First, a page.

I want to put all of this INDOORS (in the attic). I assumed that I could put the "indoor" unit right after the "outdoor" unit (See the updated the image below).

I thought of the pre-amps because of all this going into the attic. I remember reading somewhere that putting an antenna in an attic can reduce its ability to pick up a signal by 50% or more...and given that here in Tampa most houses are stucco'd (instead of something like vinyl or wood siding) I assumed it would help.

It is true that you can place the indoor unit right after the outdoor one, but in that case, you might as well buy a regular amplifier that comes in one box. There would be no difference in placing it after the VHF/UHF combiner. Using multiple amplifiers doesn't really get you better performance.

For digital reception, absolute signal strength is rarely the issue. You need to have a good signal-to-noise ratio for reliable reception. But whether you're 3db above the noise floor or 18db above won't make your picture any better. Amplifiers take what they receive and boost it. However, attics are areas that create a lot of multipath, which means that weak reflections are hitting your antenna. An amplifier will take those weak reflections and make them stronger - probably strong enough to interfere with your primary signal. Yes, being in an attic will cost you a minimum of 50% of the signal (and I hear it's much closer to 100% with stucco) but amplifying a weak signal isn't going to help matters much, if at all.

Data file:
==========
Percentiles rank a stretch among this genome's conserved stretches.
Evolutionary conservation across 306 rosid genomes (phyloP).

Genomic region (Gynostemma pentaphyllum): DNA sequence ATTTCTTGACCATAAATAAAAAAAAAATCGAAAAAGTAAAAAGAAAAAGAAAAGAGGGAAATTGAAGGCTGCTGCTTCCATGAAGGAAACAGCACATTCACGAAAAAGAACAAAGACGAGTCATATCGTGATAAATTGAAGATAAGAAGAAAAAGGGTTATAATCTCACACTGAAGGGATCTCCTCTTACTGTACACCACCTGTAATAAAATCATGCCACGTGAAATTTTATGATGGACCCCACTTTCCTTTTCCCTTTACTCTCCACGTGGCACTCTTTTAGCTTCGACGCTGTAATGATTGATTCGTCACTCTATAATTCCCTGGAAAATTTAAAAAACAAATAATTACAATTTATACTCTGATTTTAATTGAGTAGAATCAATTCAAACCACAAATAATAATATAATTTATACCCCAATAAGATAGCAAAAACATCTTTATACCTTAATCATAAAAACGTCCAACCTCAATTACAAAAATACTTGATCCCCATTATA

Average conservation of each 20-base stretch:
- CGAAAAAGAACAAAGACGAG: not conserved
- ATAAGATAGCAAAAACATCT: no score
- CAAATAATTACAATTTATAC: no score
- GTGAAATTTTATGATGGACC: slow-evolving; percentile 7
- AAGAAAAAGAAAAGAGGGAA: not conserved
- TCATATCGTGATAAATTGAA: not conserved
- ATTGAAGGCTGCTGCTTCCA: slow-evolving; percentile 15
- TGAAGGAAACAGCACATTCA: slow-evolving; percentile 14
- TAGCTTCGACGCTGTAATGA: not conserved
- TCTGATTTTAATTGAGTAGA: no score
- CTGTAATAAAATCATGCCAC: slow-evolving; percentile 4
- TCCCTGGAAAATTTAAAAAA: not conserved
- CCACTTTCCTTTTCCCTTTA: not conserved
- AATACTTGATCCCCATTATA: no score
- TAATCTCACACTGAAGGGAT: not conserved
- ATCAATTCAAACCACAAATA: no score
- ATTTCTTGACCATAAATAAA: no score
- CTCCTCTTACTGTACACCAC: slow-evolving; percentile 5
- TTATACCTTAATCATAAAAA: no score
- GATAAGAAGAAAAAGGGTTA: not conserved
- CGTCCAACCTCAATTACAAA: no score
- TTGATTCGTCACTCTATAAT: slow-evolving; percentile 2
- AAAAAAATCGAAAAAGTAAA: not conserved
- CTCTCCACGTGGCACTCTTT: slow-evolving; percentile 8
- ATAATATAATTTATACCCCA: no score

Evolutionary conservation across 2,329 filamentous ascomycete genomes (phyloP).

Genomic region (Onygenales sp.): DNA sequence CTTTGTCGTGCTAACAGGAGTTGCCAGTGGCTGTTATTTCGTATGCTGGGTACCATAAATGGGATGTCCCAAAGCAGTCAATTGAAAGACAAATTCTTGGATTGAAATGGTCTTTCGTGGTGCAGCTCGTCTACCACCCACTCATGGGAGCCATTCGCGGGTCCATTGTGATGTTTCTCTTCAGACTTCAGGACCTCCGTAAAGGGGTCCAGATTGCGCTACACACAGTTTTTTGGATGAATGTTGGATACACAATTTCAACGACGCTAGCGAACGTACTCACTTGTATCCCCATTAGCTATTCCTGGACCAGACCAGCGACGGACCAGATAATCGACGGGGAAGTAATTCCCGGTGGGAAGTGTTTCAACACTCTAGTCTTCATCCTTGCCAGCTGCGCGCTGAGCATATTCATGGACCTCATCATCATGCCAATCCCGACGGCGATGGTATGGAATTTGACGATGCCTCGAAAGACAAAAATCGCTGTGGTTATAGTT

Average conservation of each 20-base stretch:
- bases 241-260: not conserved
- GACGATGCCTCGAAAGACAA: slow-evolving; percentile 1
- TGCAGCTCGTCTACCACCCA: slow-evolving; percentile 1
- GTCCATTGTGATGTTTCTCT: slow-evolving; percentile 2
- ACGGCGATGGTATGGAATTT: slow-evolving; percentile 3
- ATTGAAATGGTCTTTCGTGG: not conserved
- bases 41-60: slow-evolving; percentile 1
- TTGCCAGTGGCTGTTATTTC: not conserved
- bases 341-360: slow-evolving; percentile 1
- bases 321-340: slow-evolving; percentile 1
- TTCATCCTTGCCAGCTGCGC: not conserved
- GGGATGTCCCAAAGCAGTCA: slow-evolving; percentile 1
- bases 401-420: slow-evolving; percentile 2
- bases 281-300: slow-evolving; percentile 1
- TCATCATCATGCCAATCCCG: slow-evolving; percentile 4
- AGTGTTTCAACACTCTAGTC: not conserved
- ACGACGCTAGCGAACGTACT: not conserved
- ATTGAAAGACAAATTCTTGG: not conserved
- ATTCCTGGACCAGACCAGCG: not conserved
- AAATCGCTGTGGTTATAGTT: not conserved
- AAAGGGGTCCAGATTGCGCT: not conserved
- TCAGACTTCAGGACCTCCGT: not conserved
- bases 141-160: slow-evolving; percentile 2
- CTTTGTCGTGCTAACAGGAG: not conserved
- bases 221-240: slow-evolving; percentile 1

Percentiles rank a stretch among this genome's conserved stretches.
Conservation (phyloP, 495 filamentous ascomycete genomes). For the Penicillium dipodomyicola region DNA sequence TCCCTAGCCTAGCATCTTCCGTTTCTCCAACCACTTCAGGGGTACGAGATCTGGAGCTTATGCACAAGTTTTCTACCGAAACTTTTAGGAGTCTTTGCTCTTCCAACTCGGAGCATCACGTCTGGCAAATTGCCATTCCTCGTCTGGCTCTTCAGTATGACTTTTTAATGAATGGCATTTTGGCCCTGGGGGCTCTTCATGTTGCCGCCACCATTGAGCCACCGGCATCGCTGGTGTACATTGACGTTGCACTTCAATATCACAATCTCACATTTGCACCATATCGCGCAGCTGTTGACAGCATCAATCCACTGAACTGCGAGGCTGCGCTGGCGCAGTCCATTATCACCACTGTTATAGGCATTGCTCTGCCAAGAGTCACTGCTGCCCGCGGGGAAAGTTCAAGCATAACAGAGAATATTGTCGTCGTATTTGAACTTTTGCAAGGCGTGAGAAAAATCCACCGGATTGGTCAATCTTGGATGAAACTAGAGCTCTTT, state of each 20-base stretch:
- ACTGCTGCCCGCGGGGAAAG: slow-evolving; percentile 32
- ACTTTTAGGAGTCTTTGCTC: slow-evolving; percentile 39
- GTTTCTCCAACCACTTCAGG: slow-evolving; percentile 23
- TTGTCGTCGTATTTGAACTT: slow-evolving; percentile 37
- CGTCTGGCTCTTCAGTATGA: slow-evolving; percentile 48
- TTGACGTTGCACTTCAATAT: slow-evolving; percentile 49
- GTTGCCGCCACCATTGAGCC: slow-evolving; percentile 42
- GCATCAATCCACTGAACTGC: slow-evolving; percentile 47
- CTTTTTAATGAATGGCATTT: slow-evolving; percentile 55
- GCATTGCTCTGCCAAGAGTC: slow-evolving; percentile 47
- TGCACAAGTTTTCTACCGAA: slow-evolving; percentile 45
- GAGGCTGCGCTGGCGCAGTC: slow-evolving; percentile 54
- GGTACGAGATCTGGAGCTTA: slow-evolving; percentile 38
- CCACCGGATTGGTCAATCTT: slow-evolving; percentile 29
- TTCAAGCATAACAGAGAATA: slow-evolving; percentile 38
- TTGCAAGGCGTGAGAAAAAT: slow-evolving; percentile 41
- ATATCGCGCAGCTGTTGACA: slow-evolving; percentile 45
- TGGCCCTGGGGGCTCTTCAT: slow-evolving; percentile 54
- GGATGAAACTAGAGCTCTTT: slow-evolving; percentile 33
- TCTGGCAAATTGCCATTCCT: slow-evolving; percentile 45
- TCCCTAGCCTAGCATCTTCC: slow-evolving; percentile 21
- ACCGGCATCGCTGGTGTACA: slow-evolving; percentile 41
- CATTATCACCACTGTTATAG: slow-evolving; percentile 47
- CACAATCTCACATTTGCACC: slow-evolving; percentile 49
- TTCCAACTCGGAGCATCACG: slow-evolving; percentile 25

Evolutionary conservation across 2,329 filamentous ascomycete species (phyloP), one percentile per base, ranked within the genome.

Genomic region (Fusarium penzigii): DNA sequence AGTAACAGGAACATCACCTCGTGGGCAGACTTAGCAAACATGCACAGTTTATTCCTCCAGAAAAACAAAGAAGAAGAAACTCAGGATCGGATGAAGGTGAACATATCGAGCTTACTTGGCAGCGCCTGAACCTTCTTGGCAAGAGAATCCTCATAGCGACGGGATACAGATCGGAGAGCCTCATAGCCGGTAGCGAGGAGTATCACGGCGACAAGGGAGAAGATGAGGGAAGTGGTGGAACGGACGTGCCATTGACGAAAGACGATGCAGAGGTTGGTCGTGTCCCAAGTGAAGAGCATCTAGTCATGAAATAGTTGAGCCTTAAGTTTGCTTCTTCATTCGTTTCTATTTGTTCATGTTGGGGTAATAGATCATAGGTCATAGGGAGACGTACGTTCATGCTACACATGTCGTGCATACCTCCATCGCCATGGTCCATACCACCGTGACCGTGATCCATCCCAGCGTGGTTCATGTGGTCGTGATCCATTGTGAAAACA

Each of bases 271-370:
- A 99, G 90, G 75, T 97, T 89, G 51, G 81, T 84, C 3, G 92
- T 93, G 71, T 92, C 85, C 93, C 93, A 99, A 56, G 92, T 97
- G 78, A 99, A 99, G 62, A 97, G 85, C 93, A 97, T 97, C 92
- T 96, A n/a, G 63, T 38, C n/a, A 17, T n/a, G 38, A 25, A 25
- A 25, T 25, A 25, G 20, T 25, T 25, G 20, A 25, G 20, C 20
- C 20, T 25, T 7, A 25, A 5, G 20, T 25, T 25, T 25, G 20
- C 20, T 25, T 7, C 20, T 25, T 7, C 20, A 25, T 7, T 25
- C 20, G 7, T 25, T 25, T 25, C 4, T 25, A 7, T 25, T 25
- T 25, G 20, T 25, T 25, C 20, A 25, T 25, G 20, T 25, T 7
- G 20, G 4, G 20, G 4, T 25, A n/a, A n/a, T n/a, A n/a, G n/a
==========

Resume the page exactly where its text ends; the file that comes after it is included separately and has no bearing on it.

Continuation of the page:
Honestly, I'd put every effort into doing an outdoor install. I don't understand the aesthetics issue. I have a 54' tower on my property with a 15' antenna on the top. You'd be surprised how few people notice it. I have to point it out to friends. You're probably going to a lot of effort to put this in your attic, and it is unlikely that you'll be happy with the results.
post #67 of 1737
Quote:


Originally posted by sregener
I don't understand the aesthetics issue. I have a 54' tower on my property with a 15' antenna on the top. You'd be surprised how few people notice it. I have to point it out to friends. You're probably going to a lot of effort to put this in your attic, and it is unlikely that you'll be happy with the results.

In my case its not the aesthetics....its the WAF!

Now, assuming I could get that resolved, what type of outdoor antenna are we talking about here....will I still need two antennas (one for 177 degrees and another for 275). Can I put both of them on the same mast? Does it make a difference that Tampa is the lightning capital of the world?
post #68 of 1737
Quote:


Originally posted by Mikey_C
In my case its not the aesthetics....its the WAF!